Center on International Education Benchmarking

New Zealand: School-to-Work Transition

Overview | Teacher and Principal Quality | Instructional Systems
System and School Organization | Education For All | School-to-Work Transition

New Zealand was among CIEB’s Top Performing Countries for 2009. This profile has been archived and is no longer being updated.

New Zealand has been committed to building a strong vocational education system for several decades. In 1992, the Industry Training Act established 39 Industry Training Organizations (ITO). ITOs are funded publicly, and provide training and leadership on training within their industries. In 1995, New Zealand established a qualifications framework to ensure consistency in occupational training.

Starting in upper secondary school, students may choose to specialize in vocational education, or choose to pursue a combined program of vocational and general classes. Many upper secondary schools have a bridge program with tertiary vocational education providers, allowing students to transition smoothly into professional training upon completion of secondary school. Students who focus on their vocational education in secondary school generally go on to attend an Institute of Technology or Polytechnic; the full-time degree students receive there is considered on par with a university degree. These institutions also offer a wide range of other courses, from post-graduate degrees to part-time certifications. Alternately, students may choose to pursue vocational education at a private institution, an ITO, or a Training and Further Education College. In order to ensure uniformity of coursework, New Zealand also has a National Qualifications Framework (NZQF), against which any person’s qualifications and achievements may be measured. The NZQF was established in 2010 as an update of an older framework that had been in place since 1995, and oversees the National Certificate of Educational Achievement, which students earn upon graduation from secondary school, as well as qualifications for a number of skilled trades. Training programs can apply to have their qualifications certified and listed by the NZQF, and the list of certified qualifications are publicly available, providing a service to both students seeking to enhance their skills and employers seeking to understand potential employees’ competence levels. Certified qualifications must meet the frameworks established by the NZQF.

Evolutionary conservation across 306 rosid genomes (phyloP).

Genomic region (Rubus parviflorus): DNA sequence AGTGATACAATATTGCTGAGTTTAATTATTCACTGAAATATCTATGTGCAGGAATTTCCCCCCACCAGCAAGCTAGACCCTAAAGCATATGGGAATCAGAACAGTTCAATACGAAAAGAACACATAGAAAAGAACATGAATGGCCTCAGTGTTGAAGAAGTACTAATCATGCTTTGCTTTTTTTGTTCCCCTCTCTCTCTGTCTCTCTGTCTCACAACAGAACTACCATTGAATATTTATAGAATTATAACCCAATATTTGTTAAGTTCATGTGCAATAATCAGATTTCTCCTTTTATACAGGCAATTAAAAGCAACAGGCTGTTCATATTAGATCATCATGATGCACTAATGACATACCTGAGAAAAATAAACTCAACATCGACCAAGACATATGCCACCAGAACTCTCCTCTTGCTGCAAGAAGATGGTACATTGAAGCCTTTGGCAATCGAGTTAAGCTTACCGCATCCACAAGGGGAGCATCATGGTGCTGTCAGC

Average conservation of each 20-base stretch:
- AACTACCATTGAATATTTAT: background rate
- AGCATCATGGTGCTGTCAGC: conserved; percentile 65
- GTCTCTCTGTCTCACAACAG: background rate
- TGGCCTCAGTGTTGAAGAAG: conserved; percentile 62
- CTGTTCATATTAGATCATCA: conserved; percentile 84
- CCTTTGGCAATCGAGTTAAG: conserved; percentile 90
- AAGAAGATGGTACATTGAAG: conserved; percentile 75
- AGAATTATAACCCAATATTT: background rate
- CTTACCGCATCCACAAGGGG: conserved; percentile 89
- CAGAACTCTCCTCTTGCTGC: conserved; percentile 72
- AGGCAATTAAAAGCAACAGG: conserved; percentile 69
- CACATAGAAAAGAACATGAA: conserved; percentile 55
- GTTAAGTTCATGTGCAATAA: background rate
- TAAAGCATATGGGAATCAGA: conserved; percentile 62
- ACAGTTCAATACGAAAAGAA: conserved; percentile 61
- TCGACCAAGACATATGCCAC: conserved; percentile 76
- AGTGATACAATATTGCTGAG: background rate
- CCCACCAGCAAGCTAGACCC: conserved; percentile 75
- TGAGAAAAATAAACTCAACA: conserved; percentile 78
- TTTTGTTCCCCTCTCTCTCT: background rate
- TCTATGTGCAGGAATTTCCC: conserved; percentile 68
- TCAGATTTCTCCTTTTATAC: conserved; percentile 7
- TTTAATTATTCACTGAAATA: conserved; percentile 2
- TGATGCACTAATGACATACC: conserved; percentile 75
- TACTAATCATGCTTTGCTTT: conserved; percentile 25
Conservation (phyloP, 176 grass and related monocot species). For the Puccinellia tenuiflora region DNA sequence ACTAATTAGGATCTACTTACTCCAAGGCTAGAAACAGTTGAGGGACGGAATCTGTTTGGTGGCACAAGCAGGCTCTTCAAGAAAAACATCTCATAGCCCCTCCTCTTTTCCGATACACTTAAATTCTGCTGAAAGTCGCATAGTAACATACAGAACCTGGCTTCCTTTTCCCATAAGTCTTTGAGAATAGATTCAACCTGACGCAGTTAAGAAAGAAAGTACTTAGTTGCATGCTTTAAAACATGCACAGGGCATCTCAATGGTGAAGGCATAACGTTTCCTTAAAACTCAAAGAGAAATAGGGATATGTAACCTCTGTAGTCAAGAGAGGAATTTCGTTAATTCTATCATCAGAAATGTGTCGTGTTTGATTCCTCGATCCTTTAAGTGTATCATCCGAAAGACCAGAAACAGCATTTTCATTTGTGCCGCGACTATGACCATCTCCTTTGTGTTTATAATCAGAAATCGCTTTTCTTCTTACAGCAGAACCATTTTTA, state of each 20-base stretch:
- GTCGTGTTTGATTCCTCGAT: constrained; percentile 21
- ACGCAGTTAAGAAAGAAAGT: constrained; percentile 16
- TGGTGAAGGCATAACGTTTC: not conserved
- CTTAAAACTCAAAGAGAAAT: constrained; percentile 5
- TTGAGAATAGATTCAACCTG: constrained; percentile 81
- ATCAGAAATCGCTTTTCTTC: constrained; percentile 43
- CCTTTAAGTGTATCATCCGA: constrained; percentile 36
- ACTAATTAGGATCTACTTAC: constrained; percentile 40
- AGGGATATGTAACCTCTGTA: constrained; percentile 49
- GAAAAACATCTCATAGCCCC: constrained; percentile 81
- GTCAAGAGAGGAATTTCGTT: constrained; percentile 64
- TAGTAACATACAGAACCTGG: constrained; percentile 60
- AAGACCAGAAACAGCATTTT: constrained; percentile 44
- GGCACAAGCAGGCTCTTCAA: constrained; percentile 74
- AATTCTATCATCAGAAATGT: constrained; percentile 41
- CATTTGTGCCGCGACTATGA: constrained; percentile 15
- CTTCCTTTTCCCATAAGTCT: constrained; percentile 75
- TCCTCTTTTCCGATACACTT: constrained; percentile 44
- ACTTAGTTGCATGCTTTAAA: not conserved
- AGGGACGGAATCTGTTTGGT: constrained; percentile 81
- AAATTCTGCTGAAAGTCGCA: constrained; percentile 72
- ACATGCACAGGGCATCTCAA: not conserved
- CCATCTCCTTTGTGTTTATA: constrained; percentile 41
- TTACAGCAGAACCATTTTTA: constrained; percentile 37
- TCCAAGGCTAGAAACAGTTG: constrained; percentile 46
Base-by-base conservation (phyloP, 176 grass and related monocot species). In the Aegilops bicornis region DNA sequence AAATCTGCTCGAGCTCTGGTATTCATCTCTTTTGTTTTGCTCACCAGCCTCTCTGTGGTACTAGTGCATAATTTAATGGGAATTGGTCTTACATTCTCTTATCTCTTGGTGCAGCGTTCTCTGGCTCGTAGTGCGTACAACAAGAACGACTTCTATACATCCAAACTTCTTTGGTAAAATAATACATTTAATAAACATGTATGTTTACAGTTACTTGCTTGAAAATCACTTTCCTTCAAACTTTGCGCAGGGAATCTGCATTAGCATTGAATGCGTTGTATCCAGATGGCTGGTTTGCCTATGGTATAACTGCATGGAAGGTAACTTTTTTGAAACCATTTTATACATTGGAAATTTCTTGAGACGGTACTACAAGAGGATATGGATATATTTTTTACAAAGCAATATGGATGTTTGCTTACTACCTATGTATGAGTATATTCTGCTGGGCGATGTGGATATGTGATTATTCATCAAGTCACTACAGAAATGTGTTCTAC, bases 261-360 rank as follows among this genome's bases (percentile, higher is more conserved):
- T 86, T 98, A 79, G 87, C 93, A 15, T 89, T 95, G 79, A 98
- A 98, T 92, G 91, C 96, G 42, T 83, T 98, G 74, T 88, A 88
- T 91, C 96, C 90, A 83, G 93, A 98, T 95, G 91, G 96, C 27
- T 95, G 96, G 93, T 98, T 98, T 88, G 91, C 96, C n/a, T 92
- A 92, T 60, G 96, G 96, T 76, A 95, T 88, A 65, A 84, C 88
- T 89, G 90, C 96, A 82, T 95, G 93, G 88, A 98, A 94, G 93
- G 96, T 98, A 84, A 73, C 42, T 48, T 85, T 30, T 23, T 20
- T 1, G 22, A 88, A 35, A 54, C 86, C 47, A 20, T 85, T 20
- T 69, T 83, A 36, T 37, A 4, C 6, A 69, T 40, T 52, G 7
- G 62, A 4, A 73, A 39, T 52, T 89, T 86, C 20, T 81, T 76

New Zealand’s National Qualifications Framework also factors into lifelong learning policy and initiatives. The Ministry encourages continuing professional and personal development in all sectors, and maintains a Record of Learning for each citizen who engages in approved development courses. The majority of sub-degree qualifications have been modified to fit this system, and quality assurance groups monitor education providers. The units of learning provide clear career pathways for many professions, and allow employees easily to transfer between jobs while receiving recognition for their training.

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